My initial gut reaction was to punt it, but we had two time outs. I just felt confident that we could get what I thought was about 10 inches.
Mark Richt (August 31, 2002)
With 103 seconds remaining in the Bulldogs’ 2002 season opener against Clemson between the hedges, the Georgia offense trotted back out onto the field holding a 31-28 lead. The line of scrimmage was the Red and Black 29 yard line. After gaining nine yards on their next three plays, the Bulldogs faced fourth and inches at their own 38 with 40 seconds left.
The Classic City Canines were 62 yards shy of the opposite end zone, yet second-year head coach Mark Richt called a play ordinarily reserved for goal line situations. The ball went to Musa Smith, who had been Georgia’s leading rusher (105 yards on 23 carries) and leading receiver (16 yards on four catches) of the night. Extending the ball as though attempting to break the plane for a touchdown, the Bulldog running back dived over the top for the first down that allowed the Red and Black to run out the clock.
Despite receiving a well-articulated invitation to do so, I am not inclined to froth at the mouth, although I understand and appreciate why some feel such a need. However, as I noted earlier, I keep coming back to that fourth down call from eight seasons ago. It showed confidence in the offense to get the job done, confidence in the defense to hold if the play failed to gain, and a commitment to "finishing the drill" and playing to win that produced an SEC championship that season.
I cannot reconcile that fourth down decision with the one in the Liberty Bowl about which the same coach said this: "Well if I’d known what the final score was, yeah. But I think it was the right thing to do at the time. I think a couple players were upset that I didn’t go for it at that time. But I was like, if you wanna make it, make it on third and one, don’t tell me you wanna go for it on fourth and one."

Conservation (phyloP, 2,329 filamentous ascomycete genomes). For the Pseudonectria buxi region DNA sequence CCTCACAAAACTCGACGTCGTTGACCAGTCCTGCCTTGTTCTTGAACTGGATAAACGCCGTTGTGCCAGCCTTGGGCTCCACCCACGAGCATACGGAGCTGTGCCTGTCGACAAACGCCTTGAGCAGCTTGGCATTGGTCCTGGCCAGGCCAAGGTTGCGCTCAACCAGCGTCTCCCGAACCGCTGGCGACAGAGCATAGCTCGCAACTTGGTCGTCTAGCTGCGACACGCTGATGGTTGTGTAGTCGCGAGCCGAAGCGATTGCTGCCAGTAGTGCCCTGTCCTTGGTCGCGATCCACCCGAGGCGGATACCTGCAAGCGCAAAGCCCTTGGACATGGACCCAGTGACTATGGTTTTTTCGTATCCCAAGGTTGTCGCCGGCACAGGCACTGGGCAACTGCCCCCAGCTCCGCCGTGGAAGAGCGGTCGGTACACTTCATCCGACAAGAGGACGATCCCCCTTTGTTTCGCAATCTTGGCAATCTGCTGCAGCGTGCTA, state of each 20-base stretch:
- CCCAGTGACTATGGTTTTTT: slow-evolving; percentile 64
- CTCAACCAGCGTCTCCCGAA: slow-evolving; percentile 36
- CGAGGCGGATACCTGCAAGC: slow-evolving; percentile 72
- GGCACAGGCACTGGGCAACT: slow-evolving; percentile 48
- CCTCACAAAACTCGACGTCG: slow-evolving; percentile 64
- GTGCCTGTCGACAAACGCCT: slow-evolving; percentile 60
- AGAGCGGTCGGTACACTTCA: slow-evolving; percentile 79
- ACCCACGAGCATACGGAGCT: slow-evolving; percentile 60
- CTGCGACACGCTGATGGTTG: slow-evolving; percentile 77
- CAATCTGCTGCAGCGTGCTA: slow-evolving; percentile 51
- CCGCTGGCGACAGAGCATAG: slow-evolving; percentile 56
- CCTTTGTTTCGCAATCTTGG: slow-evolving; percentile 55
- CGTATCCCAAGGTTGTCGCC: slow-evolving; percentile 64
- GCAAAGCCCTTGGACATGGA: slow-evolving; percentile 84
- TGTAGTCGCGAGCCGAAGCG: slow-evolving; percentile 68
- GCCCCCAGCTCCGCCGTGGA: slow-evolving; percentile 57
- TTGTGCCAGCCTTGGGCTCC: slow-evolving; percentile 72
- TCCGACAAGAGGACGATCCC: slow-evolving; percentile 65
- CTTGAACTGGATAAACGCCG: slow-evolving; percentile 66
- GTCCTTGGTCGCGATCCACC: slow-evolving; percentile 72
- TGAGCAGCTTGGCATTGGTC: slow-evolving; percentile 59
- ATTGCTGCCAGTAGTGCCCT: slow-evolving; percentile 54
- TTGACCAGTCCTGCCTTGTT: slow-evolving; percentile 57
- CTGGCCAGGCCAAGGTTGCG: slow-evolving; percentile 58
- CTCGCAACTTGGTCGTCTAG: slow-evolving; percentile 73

I am now essentially in the same place that I was before this game, recognizing it for its important implications but taking the view that (a) a head coach who won a pair of conference championships early in his career has earned the right to try to turn it around, particularly in light of the fact that the last two coaches to have been in this situation (Wally Butts and Vince Dooley) delivered additional SEC titles when given time in which to do so, and (b) it makes little sense to debate at this juncture what Seth Emerson stated plainly was the case: "I'm confident that if the powers-that-be feel Richt isn't the man for the future, they'd make a move now. The decision to go forward with Richt in 2011 was made months ago, and there's no sign that's changed."
With apologies for reusing the political analogy I offered before, it was one thing to debate whether to impeach Richard Nixon or Bill Clinton when the House of Representatives was considering whether to exercise the Constitutional power to accuse a president formally and subject him to trial and the risk of removal from office, but, even if you think George W. Bush or Barack Obama deserved impeachment, it is silly to argue over such things, since the possibility of such a thing happening is nonexistent. Mark Richt will be the head coach of the Georgia Bulldogs in 2011. Debating whether he should be was rendered moot the moment Greg McGarity told us he would be, and we certainly have more pressing subjects about how the program might be turned around, given the givens.
From recruiting to the offensive line to play calling to the ability to win the fourth quarter, the program is plagued by many issues in need of correction, but, ultimately, the mindset underlying that fateful, and perhaps fatal, fourth down call may be the single biggest reason why I share the viewpoint Anthony Pace has expressed so well.
I want Mark Richt to be the Bulldogs’ head coach, but I cannot state the reality more plainly than this: Mark Richt must jettison the attitude of December 31, 2010, and resurrect the attitude of August 31, 2002, in 2011 if he hopes to be employed in Athens in 2012.